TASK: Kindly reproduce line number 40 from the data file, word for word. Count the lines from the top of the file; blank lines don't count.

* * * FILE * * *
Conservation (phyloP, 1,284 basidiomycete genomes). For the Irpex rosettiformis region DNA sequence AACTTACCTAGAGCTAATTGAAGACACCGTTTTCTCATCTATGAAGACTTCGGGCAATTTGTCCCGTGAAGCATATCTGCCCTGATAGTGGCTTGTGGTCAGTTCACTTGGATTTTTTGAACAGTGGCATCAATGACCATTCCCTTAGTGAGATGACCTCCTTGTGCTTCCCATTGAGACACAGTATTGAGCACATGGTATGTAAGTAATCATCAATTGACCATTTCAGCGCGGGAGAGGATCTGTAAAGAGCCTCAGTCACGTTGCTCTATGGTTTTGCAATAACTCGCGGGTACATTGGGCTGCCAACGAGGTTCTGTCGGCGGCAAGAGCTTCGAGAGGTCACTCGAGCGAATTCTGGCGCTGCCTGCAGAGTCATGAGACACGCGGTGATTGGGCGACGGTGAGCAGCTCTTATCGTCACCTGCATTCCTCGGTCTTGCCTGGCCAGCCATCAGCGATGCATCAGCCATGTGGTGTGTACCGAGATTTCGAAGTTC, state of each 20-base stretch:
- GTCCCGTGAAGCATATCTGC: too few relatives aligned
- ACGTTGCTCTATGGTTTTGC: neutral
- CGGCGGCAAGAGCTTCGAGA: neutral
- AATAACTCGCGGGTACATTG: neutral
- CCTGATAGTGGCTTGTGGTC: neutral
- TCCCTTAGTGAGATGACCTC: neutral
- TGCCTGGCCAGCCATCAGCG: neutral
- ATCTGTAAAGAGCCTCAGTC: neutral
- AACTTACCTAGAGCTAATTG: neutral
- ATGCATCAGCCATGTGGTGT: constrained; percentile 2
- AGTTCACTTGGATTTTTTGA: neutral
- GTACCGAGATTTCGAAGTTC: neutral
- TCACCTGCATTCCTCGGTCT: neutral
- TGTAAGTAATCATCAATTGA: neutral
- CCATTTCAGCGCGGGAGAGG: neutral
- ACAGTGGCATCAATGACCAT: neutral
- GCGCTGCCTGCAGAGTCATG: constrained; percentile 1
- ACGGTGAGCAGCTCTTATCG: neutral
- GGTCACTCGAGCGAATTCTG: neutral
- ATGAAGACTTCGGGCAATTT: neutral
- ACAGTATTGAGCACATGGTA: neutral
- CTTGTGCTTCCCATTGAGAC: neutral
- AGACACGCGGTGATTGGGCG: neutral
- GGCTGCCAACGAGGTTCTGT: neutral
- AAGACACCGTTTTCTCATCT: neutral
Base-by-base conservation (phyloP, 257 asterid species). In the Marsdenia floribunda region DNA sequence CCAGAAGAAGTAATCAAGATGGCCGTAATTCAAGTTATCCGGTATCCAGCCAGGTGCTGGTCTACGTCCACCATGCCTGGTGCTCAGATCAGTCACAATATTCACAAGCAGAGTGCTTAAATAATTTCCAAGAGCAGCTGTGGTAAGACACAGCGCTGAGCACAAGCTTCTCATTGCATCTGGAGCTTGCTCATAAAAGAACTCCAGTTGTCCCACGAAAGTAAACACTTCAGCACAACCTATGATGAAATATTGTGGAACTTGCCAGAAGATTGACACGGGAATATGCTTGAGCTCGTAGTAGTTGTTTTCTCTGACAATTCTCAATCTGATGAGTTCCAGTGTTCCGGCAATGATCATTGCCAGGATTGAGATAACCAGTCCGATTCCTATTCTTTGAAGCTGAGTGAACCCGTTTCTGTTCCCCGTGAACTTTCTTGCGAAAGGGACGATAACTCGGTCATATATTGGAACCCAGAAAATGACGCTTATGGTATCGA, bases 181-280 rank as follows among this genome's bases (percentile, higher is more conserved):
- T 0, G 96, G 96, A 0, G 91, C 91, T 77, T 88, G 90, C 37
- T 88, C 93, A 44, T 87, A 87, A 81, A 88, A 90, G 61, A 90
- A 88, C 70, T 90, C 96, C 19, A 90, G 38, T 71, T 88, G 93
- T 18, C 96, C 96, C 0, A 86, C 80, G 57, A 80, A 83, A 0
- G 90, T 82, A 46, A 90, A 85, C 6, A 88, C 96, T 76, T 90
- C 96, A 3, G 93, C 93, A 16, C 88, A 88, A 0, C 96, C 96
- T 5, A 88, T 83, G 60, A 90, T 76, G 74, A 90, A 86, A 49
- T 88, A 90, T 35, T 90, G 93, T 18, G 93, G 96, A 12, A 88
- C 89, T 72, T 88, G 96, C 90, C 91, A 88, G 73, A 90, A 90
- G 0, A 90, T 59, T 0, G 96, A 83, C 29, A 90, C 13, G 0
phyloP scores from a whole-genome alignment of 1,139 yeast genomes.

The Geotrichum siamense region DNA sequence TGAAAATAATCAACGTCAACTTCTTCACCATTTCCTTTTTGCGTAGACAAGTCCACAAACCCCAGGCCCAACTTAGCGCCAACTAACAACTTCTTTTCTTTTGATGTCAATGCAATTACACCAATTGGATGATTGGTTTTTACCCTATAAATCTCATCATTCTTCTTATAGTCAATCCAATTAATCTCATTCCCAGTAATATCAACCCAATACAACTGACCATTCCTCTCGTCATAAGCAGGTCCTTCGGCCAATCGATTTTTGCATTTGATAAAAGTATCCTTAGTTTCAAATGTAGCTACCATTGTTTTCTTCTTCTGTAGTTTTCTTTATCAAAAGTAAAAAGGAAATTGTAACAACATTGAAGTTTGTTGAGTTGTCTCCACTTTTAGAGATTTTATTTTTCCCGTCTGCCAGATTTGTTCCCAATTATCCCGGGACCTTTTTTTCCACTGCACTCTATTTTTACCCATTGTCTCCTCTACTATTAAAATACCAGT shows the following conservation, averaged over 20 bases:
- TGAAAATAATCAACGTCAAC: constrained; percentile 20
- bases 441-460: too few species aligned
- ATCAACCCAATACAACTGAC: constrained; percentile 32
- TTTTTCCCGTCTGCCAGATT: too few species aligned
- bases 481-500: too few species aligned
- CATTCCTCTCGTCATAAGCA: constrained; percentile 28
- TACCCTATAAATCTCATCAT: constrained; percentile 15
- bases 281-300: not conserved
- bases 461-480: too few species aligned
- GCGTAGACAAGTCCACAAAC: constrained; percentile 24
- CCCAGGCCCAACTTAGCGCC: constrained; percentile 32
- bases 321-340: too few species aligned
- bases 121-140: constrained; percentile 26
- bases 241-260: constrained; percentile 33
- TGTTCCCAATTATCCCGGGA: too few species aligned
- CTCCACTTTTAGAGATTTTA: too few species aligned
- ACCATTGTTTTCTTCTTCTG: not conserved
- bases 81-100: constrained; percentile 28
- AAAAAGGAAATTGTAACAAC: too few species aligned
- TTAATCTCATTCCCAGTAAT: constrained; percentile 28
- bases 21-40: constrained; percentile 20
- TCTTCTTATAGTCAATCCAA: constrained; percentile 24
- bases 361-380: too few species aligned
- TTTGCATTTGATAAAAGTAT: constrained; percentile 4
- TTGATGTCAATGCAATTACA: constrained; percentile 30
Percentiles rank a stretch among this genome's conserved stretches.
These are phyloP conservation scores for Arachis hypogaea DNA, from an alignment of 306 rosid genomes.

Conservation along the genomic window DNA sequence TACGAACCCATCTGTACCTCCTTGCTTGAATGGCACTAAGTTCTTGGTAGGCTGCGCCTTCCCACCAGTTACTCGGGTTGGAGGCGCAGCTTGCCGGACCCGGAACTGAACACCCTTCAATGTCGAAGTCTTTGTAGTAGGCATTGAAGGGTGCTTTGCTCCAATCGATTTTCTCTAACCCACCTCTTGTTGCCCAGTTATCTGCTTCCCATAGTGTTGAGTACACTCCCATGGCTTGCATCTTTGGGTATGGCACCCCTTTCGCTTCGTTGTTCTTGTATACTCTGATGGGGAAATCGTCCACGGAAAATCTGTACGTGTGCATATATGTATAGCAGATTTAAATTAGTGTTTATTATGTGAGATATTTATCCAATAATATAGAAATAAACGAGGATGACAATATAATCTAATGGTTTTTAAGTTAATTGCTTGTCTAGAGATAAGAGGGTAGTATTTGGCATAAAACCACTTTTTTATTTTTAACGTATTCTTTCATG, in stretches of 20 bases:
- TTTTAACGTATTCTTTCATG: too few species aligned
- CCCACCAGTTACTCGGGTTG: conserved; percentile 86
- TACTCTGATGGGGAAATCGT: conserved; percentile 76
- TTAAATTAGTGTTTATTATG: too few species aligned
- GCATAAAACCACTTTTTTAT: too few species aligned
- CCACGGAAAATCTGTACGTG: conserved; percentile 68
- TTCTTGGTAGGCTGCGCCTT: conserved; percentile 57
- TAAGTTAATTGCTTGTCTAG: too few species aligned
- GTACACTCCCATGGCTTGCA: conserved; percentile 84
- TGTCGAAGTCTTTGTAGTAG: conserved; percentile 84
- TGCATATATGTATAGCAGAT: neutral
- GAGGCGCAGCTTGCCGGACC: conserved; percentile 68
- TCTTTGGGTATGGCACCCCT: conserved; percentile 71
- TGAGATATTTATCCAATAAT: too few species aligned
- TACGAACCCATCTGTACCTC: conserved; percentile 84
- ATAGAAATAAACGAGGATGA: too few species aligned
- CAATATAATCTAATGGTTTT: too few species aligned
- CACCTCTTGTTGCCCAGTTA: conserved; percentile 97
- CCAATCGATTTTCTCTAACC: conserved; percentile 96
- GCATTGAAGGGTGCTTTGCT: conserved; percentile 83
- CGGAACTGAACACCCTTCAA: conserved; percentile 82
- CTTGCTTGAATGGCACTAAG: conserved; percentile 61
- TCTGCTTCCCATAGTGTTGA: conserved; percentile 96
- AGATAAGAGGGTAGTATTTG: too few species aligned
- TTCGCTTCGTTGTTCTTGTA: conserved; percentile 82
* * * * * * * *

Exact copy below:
- TGAAAATAATCAACGTCAAC: constrained; percentile 20